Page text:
Circle of Hope Newsletter

Cheryl Crazy Bull Maya, 2016 Student Ambassador Breanne, Student ambassador Salish Kootenai Graduation 2016 Student ambassadors

PRESIDENT’S LETTER | STUDENT SPOTLIGHTS | OUR PROGRESS | DONOR SPOTLIGHT


PRESIDENT’S LETTER

November 2017

Recently, I’ve been reflecting on how important it is to be able to identify myself using terms that are personal to me; and the impact that has for all of us in the way we feel self-confidence and pride in our individuality. Perhaps you define yourself by the job you do or the language you speak. Or maybe you identify yourself by your skin color, sexual orientation, or what part of the world you grew up in. Or even the type of community you hail from or the hobby you particularly love. All of these are wonderful examples of how we, as humans, find power in the way we identify ourselves. And it’s most powerful because we are able to define for ourselves how we want to be identified.

Native Americans are often identified by labels and ideas that are not of our own choosing. That is why Native American Heritage Month is so important and means so much to me. National recognition of this month reinforces the choices we have to empower ourselves. It’s a month that not only honors our ancestors, but is a time when we celebrate with you, our friends, the wonderful things that make us remarkably special and unique. And as our friends, it’s important that as we celebrate, you show up for us and embrace us.

And we know you do because you’ve demonstrated that your support extends well past this month – it’s all year long. When you support American Indian scholars, you are providing an opportunity to thousands of Native students to find themselves through education. So many of our students have shared with me how validating your support is. Your support says you respect our right to be Native American and live as Native American peoples. Your gifts say to our students “You are part of our community and part of my world.” Isn’t that amazing?

The opportunities we have when pursuing higher education affect our lives in so many enriching ways. Many of our scholars learn about their tribes and their culture for the first time in college. When we speak our language, understand our history, honor our ancestors, and live our true lives as Native peoples, we are better students. When we are supported in our choices, we are better people.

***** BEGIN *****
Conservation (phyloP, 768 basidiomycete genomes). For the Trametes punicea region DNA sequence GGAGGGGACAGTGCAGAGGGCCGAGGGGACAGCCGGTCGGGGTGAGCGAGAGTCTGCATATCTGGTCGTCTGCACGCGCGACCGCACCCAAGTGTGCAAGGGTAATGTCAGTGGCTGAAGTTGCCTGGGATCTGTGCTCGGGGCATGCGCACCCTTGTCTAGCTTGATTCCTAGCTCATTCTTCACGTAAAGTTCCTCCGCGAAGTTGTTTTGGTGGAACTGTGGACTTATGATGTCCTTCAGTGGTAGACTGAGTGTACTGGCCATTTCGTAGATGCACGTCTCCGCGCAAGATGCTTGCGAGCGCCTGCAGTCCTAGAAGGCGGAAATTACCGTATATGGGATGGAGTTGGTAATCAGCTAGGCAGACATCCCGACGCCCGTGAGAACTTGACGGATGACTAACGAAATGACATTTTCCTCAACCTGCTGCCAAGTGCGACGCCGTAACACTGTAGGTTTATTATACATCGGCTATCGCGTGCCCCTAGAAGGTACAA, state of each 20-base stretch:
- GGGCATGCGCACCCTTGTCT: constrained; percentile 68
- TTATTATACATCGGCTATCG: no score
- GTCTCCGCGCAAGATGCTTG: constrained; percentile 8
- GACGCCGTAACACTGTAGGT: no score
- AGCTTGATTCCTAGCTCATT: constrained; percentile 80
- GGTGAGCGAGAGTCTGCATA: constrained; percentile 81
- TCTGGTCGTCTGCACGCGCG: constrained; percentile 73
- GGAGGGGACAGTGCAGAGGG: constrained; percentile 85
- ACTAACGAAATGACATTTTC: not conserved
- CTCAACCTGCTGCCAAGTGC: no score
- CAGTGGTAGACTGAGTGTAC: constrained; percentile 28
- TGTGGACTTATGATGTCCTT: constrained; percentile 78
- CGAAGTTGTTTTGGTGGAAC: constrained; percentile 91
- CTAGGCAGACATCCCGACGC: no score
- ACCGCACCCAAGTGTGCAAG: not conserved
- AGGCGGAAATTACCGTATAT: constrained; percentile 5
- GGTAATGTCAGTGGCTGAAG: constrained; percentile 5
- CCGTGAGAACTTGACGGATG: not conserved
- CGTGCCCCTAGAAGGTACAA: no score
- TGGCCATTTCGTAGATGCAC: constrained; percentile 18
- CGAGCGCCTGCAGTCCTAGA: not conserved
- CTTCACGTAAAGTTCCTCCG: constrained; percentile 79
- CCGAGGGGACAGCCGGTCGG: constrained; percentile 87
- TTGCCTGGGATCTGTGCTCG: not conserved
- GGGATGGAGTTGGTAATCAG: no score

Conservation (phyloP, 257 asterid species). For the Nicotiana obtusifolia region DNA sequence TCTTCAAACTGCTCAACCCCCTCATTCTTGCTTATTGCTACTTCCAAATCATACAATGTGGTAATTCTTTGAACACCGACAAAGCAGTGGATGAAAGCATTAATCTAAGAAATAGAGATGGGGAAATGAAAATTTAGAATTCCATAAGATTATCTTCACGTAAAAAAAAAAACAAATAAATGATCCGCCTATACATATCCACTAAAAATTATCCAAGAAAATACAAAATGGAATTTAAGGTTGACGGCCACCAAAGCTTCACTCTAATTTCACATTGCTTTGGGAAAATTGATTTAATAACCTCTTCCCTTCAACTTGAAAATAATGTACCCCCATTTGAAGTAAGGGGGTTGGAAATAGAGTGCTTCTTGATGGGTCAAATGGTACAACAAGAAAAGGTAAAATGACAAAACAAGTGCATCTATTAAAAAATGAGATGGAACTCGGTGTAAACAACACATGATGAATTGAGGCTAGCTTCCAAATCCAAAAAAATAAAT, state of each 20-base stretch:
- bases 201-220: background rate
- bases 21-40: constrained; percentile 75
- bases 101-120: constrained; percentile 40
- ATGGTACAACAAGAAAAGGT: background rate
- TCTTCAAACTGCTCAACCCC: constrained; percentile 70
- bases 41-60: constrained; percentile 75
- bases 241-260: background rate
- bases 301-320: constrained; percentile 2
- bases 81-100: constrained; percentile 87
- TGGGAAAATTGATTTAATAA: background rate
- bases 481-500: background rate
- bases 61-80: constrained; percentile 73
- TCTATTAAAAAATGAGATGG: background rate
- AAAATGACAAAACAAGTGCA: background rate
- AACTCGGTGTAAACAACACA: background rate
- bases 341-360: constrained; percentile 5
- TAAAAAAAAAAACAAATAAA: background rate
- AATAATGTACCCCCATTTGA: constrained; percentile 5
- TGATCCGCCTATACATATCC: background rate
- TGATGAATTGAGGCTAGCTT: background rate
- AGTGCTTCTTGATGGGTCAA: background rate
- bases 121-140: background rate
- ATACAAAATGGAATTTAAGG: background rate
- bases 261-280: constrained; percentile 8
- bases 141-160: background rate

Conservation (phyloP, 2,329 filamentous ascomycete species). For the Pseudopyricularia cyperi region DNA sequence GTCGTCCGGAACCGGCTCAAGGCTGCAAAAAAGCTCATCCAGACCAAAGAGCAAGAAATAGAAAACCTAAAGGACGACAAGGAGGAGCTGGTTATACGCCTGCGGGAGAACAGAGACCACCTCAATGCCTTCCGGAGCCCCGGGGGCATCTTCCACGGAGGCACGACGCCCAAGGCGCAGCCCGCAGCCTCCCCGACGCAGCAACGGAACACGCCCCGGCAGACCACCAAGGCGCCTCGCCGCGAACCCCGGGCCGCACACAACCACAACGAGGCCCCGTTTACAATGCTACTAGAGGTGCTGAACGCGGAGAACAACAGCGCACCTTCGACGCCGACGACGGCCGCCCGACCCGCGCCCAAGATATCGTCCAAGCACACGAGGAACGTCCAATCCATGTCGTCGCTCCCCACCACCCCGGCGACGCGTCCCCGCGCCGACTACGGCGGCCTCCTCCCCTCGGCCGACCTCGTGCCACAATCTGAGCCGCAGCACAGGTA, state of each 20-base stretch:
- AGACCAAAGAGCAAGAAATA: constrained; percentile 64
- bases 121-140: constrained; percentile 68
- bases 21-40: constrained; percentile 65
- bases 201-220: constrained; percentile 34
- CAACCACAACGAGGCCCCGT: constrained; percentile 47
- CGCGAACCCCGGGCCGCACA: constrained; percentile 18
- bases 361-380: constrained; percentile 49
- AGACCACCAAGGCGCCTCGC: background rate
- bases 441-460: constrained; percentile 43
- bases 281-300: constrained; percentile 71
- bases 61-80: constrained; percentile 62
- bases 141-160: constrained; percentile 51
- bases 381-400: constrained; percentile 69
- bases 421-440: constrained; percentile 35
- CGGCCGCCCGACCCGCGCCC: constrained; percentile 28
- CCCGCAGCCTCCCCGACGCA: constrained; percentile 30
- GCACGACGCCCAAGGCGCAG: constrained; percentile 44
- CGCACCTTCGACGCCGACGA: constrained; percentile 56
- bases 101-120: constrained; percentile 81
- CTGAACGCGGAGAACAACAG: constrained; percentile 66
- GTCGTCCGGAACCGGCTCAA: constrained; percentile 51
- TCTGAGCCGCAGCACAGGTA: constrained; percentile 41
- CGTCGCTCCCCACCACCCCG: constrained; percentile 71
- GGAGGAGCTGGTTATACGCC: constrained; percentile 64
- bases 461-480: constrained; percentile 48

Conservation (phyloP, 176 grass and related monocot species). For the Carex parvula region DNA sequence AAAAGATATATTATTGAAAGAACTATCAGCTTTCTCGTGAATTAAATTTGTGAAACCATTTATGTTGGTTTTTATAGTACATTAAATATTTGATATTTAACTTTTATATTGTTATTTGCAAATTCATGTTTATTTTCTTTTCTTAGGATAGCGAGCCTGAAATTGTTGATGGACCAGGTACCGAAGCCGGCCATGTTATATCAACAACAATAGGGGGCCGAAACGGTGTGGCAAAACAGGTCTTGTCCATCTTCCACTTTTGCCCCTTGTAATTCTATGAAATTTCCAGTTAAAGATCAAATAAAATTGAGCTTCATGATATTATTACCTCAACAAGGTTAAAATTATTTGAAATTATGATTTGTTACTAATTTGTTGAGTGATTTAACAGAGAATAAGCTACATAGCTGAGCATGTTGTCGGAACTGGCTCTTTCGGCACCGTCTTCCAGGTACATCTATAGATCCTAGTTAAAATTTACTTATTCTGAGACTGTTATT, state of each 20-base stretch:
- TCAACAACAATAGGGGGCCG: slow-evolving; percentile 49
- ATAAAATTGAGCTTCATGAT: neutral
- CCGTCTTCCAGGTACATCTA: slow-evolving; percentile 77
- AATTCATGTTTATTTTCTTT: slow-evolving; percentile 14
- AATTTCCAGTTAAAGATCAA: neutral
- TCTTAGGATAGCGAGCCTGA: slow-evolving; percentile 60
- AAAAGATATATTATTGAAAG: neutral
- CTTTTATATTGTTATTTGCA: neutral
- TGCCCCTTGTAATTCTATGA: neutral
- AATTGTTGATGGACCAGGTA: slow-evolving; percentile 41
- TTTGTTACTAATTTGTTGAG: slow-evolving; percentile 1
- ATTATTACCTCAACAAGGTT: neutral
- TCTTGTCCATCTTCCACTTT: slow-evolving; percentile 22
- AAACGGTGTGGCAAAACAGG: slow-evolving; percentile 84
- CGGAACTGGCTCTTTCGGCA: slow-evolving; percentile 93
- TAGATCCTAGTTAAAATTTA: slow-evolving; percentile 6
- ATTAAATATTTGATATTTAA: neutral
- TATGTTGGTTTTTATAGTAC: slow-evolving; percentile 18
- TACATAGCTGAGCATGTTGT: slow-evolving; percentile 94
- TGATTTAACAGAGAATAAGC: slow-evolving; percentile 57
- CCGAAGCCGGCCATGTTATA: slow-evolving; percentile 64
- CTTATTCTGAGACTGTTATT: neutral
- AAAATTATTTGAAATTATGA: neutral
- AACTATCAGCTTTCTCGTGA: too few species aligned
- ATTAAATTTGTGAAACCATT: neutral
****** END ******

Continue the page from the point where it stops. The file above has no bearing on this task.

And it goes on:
That is why I’m happy to share our theme this year – #ShowUp4NativeCommunities. We know you show up every day for Native Communities and we’re excited to provide in this newsletter additional opportunities to show up in new ways.

Enjoy Native foods this holiday season and share celebratory tweets and posts. Join us in a Coast-to-Coast dine out event at local restaurants for a night out or happy hour with your family and friends – exciting details inside. Sign our online pledge and help us kick off a national movement to show our support for Native Communities. We have these opportunities and many more. Thank you for showing up for us and celebrating with us.

In solidarity and with love for all students and their families,

Cheryl Crazy Bull (Sicangu Lakota)
President & CEO, American Indian College Fund

Cheryl Crazy Bull Maya, 2016 Student Ambassador Breanne, Student ambassador Salish Kootenai Graduation 2016 Student ambassadors

PRESIDENT’S LETTER | STUDENT SPOTLIGHTS | OUR PROGRESS | DONOR SPOTLIGHT


PRESIDENT’S LETTER

October 2017 (Summer Edition)

Anyone who has spent time with our scholars knows their strength of character, their ambition, and their drive.

I am proud to say that these hardworking young people are not only shedding new light on the positivity of American Indian youth, they are showing the world that they want and deserve a higher education. They are seizing their own futures and charting their destinies – and in turn, they are staking their claim in history. They don’t want to just be history. They want to make history.

As a Native woman, I’ve heard many different viewpoints on American Indians. And I’ll be honest, some are very hurtful. These negative views are background noise that serves only as a distraction from our scholars’ goals, which ultimately we all share. To have what I believe everyone wants in life – the ability to support ourselves, have a good life, and to do what makes us happy.

And because only 13.8% of American Indians have college degrees, we need your help to cut through the background noise. We need to impact graduation rates and assure success for all our scholars.

YOU are changing the face of education for American Indian scholars through your support. Together we are helping more American Indians start college, stay in college, complete college, and be prepared for life after graduation. Our students are entering the world with new skills that will allow them to move into careers and positions they might not have considered before – or in which they’ve previously been underrepresented.